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Sturt Steps art in good hands

Saturday, 12th September, 2020

West Darling Arts’ new Project Officer Jo Crase will be using her immense experience as a gallery, museum and public art curator and project manager to shape and guide Sturt Steps Project Art. PICTURE: Supplied West Darling Arts’ new Project Officer Jo Crase will be using her immense experience as a gallery, museum and public art curator and project manager to shape and guide Sturt Steps Project Art. PICTURE: Supplied

By Annette Northey

West Darling Arts’ new Project Officer for the Sturt Steps Project, Jo Crase, comes to the job with a wealth of art-wordly experience and with it also a passion for telling the stories of the history of a place and its people.

Jo is an art curator and project manager who has worked in major institutions including galleries, museums, and also for local government, both in Melbourne and rural Victoria. These include the Museum of Victoria and Melbourne Arts Centre, where she worked in their Performing Arts Collection. She also worked for metropolitan Melbourne’s Brimbank City Council, curating their significant public art project.

She returned to Broken Hill two years ago with her husband and family where she says she has come on board at the very commencement of the Sturt Steps Project Art.

“It’s a larger visitor-infrastructure project and we’re one component of that.

“It’s effectively going to improve the tourism signage along the way; you can quite easily miss things as it currently stands,” she said.

Currently, they are looking at four sites that they will commission art works for, Jo said.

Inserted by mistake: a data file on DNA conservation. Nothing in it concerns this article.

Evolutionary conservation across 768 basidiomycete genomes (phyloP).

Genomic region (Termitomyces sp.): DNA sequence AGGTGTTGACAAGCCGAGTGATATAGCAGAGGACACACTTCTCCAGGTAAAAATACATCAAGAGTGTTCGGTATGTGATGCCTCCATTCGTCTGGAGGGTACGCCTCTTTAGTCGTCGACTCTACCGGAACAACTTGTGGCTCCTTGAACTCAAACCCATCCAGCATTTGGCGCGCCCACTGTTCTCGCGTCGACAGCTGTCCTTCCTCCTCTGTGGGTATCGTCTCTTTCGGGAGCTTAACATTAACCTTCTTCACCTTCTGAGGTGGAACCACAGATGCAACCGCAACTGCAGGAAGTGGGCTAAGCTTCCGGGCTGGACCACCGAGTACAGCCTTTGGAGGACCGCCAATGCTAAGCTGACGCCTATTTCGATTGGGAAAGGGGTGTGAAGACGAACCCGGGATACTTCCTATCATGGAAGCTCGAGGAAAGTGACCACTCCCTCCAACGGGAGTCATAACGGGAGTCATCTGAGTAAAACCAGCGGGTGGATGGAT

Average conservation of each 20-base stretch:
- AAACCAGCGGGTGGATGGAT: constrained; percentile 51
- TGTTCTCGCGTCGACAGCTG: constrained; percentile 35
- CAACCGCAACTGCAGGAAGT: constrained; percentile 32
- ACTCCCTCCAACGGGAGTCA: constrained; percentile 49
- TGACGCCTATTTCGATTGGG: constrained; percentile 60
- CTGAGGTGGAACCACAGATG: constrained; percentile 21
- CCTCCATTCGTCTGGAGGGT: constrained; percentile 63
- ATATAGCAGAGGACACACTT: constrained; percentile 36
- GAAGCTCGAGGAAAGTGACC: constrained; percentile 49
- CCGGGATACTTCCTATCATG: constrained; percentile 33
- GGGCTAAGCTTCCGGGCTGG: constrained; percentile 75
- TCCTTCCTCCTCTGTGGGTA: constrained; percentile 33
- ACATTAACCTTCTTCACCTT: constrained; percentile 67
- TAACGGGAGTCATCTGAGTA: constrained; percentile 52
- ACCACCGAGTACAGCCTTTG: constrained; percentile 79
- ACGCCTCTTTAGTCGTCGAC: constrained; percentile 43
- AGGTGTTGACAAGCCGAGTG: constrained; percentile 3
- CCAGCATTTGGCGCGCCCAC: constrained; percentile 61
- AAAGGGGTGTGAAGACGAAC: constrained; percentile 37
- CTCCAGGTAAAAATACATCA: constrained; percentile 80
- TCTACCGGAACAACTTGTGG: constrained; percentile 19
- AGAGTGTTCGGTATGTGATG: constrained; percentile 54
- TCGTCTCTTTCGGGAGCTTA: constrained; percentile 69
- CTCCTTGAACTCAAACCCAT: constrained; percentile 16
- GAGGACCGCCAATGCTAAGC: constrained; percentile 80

“At the moment we’re in the stages of shaping some artists’ briefs as to what the stakeholders are hoping to achieve.

“It’s very early days, so there are lots of exciting things to come. It’s definitely a ‘watch this space’.”

Jo said it is important that the local Indigenous communities and anyone who has a vested interest are involved.

“That is all very important to the success of the project.”

She has been intrigued by the history of the towns in the region as well.

“They’re really interesting towns, they have a really rich history.

“You think of towns like Milparinka and Tibooburra; you’re talking about places that were founded 140 years ago. And the purpose for that foundation isn’t necessarily there now, but the towns continue,” she said.

On a recent trip to Milparinka she was surprised to see so many people of all ages travelling through the area.

“There was a young family with a six-week-old baby and a three-year-old child and they were on the road for eight months; there were older retirees, middle-aged people, young families, just lots of interesting people touring through,” Jo said.

“It’s a really great time for the project to be happening and to create points of interest along the way that engage people and build upon the existing art works that are already out there.”

Attracting $5.2m in state government funding, the Sturt Steps Project is a tourism project that pays tribute to Australian explorer Charles Sturt’s 1845 expedition into the country and Far West NSW.

BDT journalist Callum Marshall reported in November, 2019, that the project will see a 1,100km circular route developed within the region which will link Broken Hill to towns like Tibooburra and Milparinka, up to Cameron’s Corner, through Sturt National Park and back to Broken Hill again.

It will see many local and regional groups come together to help highlight the Corner Country region, Indigenous culture and history, settler history, and will develop new infrastructure projects and art installations.

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